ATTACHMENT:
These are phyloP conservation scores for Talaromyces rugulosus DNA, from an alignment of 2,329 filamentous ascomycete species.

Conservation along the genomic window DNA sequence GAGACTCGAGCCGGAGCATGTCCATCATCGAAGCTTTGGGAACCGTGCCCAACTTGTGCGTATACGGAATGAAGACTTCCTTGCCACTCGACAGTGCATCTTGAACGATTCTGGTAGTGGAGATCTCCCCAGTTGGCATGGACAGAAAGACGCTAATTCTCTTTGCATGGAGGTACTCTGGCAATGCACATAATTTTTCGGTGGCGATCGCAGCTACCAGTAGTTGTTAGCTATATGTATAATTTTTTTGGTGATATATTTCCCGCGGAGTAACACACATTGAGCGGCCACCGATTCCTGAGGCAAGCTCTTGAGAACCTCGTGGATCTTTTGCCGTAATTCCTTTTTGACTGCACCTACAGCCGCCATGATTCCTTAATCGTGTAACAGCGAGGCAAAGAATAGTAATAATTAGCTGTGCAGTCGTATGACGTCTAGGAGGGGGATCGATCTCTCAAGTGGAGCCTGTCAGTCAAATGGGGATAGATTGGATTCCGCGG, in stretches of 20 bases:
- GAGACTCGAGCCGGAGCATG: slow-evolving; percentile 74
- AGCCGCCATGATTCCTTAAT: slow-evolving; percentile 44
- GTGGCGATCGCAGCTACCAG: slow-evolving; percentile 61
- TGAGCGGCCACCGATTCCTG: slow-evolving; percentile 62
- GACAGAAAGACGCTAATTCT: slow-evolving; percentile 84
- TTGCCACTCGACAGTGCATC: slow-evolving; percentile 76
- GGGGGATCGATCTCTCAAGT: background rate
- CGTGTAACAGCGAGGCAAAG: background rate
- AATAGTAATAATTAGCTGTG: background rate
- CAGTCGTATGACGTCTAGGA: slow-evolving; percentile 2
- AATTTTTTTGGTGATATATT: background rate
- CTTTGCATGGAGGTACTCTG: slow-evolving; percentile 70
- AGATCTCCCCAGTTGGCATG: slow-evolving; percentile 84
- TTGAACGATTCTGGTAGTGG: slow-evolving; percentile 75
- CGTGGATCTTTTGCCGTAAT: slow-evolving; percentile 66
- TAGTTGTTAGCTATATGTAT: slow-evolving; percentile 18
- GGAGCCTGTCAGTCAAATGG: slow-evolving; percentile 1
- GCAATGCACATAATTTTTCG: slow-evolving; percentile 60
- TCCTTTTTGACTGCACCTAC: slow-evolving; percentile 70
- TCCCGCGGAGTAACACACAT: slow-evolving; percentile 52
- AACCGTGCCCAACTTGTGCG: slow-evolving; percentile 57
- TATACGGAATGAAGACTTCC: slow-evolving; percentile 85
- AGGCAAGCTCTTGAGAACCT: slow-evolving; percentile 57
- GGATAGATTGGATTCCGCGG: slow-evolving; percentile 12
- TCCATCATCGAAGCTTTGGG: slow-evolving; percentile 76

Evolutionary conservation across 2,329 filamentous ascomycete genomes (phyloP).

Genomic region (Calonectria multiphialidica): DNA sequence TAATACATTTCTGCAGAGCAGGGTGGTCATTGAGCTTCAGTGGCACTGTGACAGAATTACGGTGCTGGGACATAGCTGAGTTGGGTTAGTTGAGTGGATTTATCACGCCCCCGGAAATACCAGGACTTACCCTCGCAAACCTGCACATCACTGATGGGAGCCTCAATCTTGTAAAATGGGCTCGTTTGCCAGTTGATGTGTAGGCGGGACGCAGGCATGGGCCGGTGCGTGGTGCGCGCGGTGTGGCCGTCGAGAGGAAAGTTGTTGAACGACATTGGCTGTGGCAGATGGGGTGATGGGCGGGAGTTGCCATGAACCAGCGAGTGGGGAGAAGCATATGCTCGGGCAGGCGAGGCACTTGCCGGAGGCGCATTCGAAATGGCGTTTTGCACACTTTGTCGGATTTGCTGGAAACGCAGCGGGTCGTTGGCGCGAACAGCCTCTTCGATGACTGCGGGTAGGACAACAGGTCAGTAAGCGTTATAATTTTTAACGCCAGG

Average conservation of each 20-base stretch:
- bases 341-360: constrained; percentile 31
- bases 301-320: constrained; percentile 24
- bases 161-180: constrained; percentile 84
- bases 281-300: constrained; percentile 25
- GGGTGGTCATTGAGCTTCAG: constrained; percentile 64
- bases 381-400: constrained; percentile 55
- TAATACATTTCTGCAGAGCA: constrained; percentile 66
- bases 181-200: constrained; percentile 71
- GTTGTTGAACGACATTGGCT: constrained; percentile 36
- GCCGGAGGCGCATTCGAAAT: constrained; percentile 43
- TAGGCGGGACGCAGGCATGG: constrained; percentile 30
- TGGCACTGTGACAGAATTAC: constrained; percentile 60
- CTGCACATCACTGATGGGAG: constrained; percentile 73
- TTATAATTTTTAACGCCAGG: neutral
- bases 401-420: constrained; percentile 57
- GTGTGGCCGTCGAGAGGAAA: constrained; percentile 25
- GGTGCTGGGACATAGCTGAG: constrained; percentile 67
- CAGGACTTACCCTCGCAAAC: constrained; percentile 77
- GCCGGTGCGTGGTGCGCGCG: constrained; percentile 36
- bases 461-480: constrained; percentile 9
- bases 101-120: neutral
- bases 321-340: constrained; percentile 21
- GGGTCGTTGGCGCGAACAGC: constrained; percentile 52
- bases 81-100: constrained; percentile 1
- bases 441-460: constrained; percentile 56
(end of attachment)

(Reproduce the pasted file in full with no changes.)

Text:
These are phyloP conservation scores for Talaromyces rugulosus DNA, from an alignment of 2,329 filamentous ascomycete species.

Conservation along the genomic window DNA sequence GAGACTCGAGCCGGAGCATGTCCATCATCGAAGCTTTGGGAACCGTGCCCAACTTGTGCGTATACGGAATGAAGACTTCCTTGCCACTCGACAGTGCATCTTGAACGATTCTGGTAGTGGAGATCTCCCCAGTTGGCATGGACAGAAAGACGCTAATTCTCTTTGCATGGAGGTACTCTGGCAATGCACATAATTTTTCGGTGGCGATCGCAGCTACCAGTAGTTGTTAGCTATATGTATAATTTTTTTGGTGATATATTTCCCGCGGAGTAACACACATTGAGCGGCCACCGATTCCTGAGGCAAGCTCTTGAGAACCTCGTGGATCTTTTGCCGTAATTCCTTTTTGACTGCACCTACAGCCGCCATGATTCCTTAATCGTGTAACAGCGAGGCAAAGAATAGTAATAATTAGCTGTGCAGTCGTATGACGTCTAGGAGGGGGATCGATCTCTCAAGTGGAGCCTGTCAGTCAAATGGGGATAGATTGGATTCCGCGG, in stretches of 20 bases:
- GAGACTCGAGCCGGAGCATG: slow-evolving; percentile 74
- AGCCGCCATGATTCCTTAAT: slow-evolving; percentile 44
- GTGGCGATCGCAGCTACCAG: slow-evolving; percentile 61
- TGAGCGGCCACCGATTCCTG: slow-evolving; percentile 62
- GACAGAAAGACGCTAATTCT: slow-evolving; percentile 84
- TTGCCACTCGACAGTGCATC: slow-evolving; percentile 76
- GGGGGATCGATCTCTCAAGT: background rate
- CGTGTAACAGCGAGGCAAAG: background rate
- AATAGTAATAATTAGCTGTG: background rate
- CAGTCGTATGACGTCTAGGA: slow-evolving; percentile 2
- AATTTTTTTGGTGATATATT: background rate
- CTTTGCATGGAGGTACTCTG: slow-evolving; percentile 70
- AGATCTCCCCAGTTGGCATG: slow-evolving; percentile 84
- TTGAACGATTCTGGTAGTGG: slow-evolving; percentile 75
- CGTGGATCTTTTGCCGTAAT: slow-evolving; percentile 66
- TAGTTGTTAGCTATATGTAT: slow-evolving; percentile 18
- GGAGCCTGTCAGTCAAATGG: slow-evolving; percentile 1
- GCAATGCACATAATTTTTCG: slow-evolving; percentile 60
- TCCTTTTTGACTGCACCTAC: slow-evolving; percentile 70
- TCCCGCGGAGTAACACACAT: slow-evolving; percentile 52
- AACCGTGCCCAACTTGTGCG: slow-evolving; percentile 57
- TATACGGAATGAAGACTTCC: slow-evolving; percentile 85
- AGGCAAGCTCTTGAGAACCT: slow-evolving; percentile 57
- GGATAGATTGGATTCCGCGG: slow-evolving; percentile 12
- TCCATCATCGAAGCTTTGGG: slow-evolving; percentile 76

Evolutionary conservation across 2,329 filamentous ascomycete genomes (phyloP).

Genomic region (Calonectria multiphialidica): DNA sequence TAATACATTTCTGCAGAGCAGGGTGGTCATTGAGCTTCAGTGGCACTGTGACAGAATTACGGTGCTGGGACATAGCTGAGTTGGGTTAGTTGAGTGGATTTATCACGCCCCCGGAAATACCAGGACTTACCCTCGCAAACCTGCACATCACTGATGGGAGCCTCAATCTTGTAAAATGGGCTCGTTTGCCAGTTGATGTGTAGGCGGGACGCAGGCATGGGCCGGTGCGTGGTGCGCGCGGTGTGGCCGTCGAGAGGAAAGTTGTTGAACGACATTGGCTGTGGCAGATGGGGTGATGGGCGGGAGTTGCCATGAACCAGCGAGTGGGGAGAAGCATATGCTCGGGCAGGCGAGGCACTTGCCGGAGGCGCATTCGAAATGGCGTTTTGCACACTTTGTCGGATTTGCTGGAAACGCAGCGGGTCGTTGGCGCGAACAGCCTCTTCGATGACTGCGGGTAGGACAACAGGTCAGTAAGCGTTATAATTTTTAACGCCAGG

Average conservation of each 20-base stretch:
- bases 341-360: constrained; percentile 31
- bases 301-320: constrained; percentile 24
- bases 161-180: constrained; percentile 84
- bases 281-300: constrained; percentile 25
- GGGTGGTCATTGAGCTTCAG: constrained; percentile 64
- bases 381-400: constrained; percentile 55
- TAATACATTTCTGCAGAGCA: constrained; percentile 66
- bases 181-200: constrained; percentile 71
- GTTGTTGAACGACATTGGCT: constrained; percentile 36
- GCCGGAGGCGCATTCGAAAT: constrained; percentile 43
- TAGGCGGGACGCAGGCATGG: constrained; percentile 30
- TGGCACTGTGACAGAATTAC: constrained; percentile 60
- CTGCACATCACTGATGGGAG: constrained; percentile 73
- TTATAATTTTTAACGCCAGG: neutral
- bases 401-420: constrained; percentile 57
- GTGTGGCCGTCGAGAGGAAA: constrained; percentile 25
- GGTGCTGGGACATAGCTGAG: constrained; percentile 67
- CAGGACTTACCCTCGCAAAC: constrained; percentile 77
- GCCGGTGCGTGGTGCGCGCG: constrained; percentile 36
- bases 461-480: constrained; percentile 9
- bases 101-120: neutral
- bases 321-340: constrained; percentile 21
- GGGTCGTTGGCGCGAACAGC: constrained; percentile 52
- bases 81-100: constrained; percentile 1
- bases 441-460: constrained; percentile 56